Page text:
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LiDAR reveals sprawling medieval fortress

A LiDAR survey of Castro Valente, an archaeological site that straddles the province of A Coruña and the province of Pontevedra in Spain, has been revealed to be a sprawling early medieval fortress from the 5th to the 7th century AD.

Light Detection and Ranging (LiDAR), is a method of remote sensing using light in the form of a pulsed laser to measure ranges (variable distances) to the Earth.

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The differences in the laser return times and measuring the wavelengths can be used to compile a 3-D digital map of the landscape, removing obscuring features such as tree canopies that could hide archaeological features.

Castro Valente was previously thought to be an Iron Age fortified enclosure settlement on a 1,300-foot-high hillock, first mentioned in 19th and 20th century publications that refer to the site dating from between 1500 and 500 BC.

A LiDAR survey conducted by archaeologists from the University of Santiago de Compostela, has revealed that the site is a large medieval fortress covering an area of 30 acres, surrounded by a defensive wall spanning three-quarters of a mile, and a series of 30 towers in a similar style to the 3rd century Roman walls that defended the town of Lugo in Spain.

A ground survey has determined that the walls were built with double-leaf masonry construction and has a thickness varying between 8 to 14 feet. The survey also confirmed 6 towers at ground level, a seventh that has been destroyed with the creation of a fire trail, and entrances to the fortress interior.

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The team believe that they have identified several interior structures made from perishable materials and stone, with excavations also revealing brick and tiles from the Roman period, and small fragments of red-paste ceramics.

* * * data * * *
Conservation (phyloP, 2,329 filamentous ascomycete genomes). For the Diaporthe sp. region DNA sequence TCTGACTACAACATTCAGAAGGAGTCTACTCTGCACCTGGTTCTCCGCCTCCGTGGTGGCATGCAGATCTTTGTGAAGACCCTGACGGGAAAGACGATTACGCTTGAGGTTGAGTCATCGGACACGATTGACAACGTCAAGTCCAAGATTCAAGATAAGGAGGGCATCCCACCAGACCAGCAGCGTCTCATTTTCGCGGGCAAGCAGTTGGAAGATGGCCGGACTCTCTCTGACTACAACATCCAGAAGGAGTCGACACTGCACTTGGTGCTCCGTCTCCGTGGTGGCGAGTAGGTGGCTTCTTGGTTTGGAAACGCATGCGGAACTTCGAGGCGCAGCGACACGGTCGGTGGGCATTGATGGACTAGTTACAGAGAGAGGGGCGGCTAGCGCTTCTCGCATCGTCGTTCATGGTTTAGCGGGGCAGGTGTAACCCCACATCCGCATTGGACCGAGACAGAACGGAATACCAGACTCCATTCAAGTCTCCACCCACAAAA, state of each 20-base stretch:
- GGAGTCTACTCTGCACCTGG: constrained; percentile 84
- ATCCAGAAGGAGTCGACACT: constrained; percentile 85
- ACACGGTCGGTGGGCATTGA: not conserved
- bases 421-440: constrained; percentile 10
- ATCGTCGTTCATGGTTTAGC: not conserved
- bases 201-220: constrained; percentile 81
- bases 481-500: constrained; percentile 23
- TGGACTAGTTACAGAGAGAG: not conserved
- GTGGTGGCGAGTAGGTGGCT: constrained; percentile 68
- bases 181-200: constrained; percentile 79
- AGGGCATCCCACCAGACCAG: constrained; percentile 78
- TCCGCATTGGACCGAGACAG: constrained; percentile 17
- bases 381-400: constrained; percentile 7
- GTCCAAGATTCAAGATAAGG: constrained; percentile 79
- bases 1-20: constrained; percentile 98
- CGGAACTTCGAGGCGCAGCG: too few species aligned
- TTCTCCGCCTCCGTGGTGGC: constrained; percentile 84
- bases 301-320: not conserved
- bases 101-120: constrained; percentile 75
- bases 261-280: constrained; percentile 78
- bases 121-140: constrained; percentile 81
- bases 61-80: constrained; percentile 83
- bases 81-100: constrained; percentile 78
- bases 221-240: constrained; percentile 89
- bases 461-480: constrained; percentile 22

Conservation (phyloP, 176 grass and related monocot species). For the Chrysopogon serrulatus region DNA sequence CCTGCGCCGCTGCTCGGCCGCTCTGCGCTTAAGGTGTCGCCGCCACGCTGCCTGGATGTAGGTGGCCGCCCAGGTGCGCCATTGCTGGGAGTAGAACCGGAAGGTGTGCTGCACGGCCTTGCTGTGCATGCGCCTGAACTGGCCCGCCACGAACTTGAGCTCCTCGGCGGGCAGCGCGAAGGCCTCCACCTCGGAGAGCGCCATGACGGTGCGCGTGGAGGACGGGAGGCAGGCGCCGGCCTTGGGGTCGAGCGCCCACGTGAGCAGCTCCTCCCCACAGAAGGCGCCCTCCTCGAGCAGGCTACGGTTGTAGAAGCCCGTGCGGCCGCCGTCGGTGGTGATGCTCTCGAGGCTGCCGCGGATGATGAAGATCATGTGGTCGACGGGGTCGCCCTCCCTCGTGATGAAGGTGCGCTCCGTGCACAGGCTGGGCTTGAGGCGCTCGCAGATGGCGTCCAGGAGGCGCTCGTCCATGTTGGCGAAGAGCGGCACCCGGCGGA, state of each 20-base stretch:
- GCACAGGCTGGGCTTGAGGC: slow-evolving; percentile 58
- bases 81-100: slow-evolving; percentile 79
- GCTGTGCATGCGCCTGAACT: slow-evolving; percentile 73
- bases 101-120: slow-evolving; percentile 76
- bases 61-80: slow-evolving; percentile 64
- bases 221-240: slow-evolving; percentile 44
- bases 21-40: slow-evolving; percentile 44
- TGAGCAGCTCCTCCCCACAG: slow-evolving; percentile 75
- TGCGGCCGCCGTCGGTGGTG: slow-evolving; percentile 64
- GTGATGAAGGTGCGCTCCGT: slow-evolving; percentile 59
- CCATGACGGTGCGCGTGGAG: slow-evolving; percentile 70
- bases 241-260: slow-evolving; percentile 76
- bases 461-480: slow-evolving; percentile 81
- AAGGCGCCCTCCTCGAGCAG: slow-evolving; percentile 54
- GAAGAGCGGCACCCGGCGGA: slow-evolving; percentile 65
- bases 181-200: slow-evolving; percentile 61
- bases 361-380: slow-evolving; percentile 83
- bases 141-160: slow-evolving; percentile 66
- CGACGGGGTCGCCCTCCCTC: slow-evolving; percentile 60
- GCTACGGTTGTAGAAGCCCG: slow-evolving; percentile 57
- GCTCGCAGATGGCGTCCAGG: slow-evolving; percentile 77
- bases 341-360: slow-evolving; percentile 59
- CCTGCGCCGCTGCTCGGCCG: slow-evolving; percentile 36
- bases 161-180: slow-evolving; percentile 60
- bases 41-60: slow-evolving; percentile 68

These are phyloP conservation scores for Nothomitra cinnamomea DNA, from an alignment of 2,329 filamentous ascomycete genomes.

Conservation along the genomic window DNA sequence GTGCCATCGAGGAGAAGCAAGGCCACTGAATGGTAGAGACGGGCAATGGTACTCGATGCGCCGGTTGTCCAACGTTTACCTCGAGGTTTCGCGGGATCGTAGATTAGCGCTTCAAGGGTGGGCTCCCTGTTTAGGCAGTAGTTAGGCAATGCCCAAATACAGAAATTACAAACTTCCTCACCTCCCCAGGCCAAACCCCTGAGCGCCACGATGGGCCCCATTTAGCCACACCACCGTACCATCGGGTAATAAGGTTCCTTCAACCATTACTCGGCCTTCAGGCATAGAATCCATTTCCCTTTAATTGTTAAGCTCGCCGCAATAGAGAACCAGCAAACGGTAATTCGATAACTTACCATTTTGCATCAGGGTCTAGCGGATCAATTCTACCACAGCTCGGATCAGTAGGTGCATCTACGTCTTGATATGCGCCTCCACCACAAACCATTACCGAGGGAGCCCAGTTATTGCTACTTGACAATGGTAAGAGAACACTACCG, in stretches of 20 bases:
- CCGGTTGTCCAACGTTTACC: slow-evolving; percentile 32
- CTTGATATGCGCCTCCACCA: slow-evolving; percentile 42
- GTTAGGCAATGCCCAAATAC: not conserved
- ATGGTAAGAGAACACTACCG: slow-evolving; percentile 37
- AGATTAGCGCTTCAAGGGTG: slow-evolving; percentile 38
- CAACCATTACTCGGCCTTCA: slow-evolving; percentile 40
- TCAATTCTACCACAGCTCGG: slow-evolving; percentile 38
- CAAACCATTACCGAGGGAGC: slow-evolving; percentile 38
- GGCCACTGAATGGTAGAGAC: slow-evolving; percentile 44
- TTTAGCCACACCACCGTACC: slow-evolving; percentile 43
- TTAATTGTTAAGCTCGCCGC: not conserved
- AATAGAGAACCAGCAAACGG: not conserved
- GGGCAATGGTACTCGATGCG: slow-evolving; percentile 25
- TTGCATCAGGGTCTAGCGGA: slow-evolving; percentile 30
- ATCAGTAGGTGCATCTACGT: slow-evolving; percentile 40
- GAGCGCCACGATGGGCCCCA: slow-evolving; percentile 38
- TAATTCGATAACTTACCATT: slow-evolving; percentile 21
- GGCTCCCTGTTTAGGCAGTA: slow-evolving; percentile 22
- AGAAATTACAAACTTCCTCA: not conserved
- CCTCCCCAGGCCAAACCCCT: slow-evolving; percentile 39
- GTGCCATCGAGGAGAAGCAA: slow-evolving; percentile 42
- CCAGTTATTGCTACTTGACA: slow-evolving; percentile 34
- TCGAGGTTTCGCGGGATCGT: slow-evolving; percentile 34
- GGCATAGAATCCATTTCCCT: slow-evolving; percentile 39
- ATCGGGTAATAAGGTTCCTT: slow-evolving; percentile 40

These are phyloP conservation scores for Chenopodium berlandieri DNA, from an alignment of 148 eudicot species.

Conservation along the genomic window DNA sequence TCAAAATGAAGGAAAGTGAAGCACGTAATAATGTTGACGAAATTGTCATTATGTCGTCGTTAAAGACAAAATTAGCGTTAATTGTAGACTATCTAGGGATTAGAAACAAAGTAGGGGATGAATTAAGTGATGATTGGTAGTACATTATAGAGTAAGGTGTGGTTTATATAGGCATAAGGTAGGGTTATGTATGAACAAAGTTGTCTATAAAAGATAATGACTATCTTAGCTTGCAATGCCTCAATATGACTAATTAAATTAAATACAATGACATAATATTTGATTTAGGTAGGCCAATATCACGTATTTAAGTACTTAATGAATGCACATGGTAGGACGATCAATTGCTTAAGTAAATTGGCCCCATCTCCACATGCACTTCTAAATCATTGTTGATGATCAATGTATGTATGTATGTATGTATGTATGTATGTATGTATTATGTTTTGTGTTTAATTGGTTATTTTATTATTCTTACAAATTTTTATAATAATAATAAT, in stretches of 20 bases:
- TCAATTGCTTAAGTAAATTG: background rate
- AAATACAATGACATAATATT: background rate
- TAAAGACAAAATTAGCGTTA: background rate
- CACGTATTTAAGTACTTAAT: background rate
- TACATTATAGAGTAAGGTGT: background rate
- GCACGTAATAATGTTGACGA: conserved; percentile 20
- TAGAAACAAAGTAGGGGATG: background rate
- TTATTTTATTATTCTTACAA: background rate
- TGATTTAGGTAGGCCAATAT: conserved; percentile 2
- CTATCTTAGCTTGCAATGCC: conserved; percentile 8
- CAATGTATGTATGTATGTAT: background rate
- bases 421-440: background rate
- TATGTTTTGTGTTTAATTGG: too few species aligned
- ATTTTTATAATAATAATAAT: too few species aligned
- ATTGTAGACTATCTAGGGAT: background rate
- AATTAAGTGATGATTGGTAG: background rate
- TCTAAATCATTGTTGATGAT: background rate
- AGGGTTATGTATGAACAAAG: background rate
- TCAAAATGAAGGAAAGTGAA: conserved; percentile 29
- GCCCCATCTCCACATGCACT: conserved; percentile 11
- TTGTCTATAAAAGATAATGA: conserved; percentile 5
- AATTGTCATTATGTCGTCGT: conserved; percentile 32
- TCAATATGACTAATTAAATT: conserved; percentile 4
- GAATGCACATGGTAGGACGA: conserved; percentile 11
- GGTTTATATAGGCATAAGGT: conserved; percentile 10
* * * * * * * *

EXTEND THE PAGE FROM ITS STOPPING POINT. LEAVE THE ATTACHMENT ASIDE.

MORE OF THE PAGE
A report on the survey states: “The results have allowed us to document the construction technique of the defensive system and locate a possible wall-like structure belonging to an intramural building. In the survey carried out in one of the [towers], a large number of fragments of [tiles] was recorded, which makes us think that this tower could have been covered by these pieces of Roman tradition.”

The study is the first in what will be further exciting steps to determine the true nature of the site, however, the remains of the fortress are now under threat by an impending installation of four wind turbines, six electrical towers and an electrical substation.

University of Santiago de Compostela

Header Image Credit : University of Santiago de Compostela

 

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Mark Milligan
Mark Milligan
Mark Milligan is multi-award-winning journalist and the Managing Editor at HeritageDaily. His background is in archaeology and computer science, having written over 7,500 articles across several online publications. Mark is a member of the Association of British Science Writers (ABSW), the World Federation of Science Journalists, and in 2023 was the recipient of the British Citizen Award for Education, the BCA Medal of Honour, and the UK Prime Minister's Points of Light Award.
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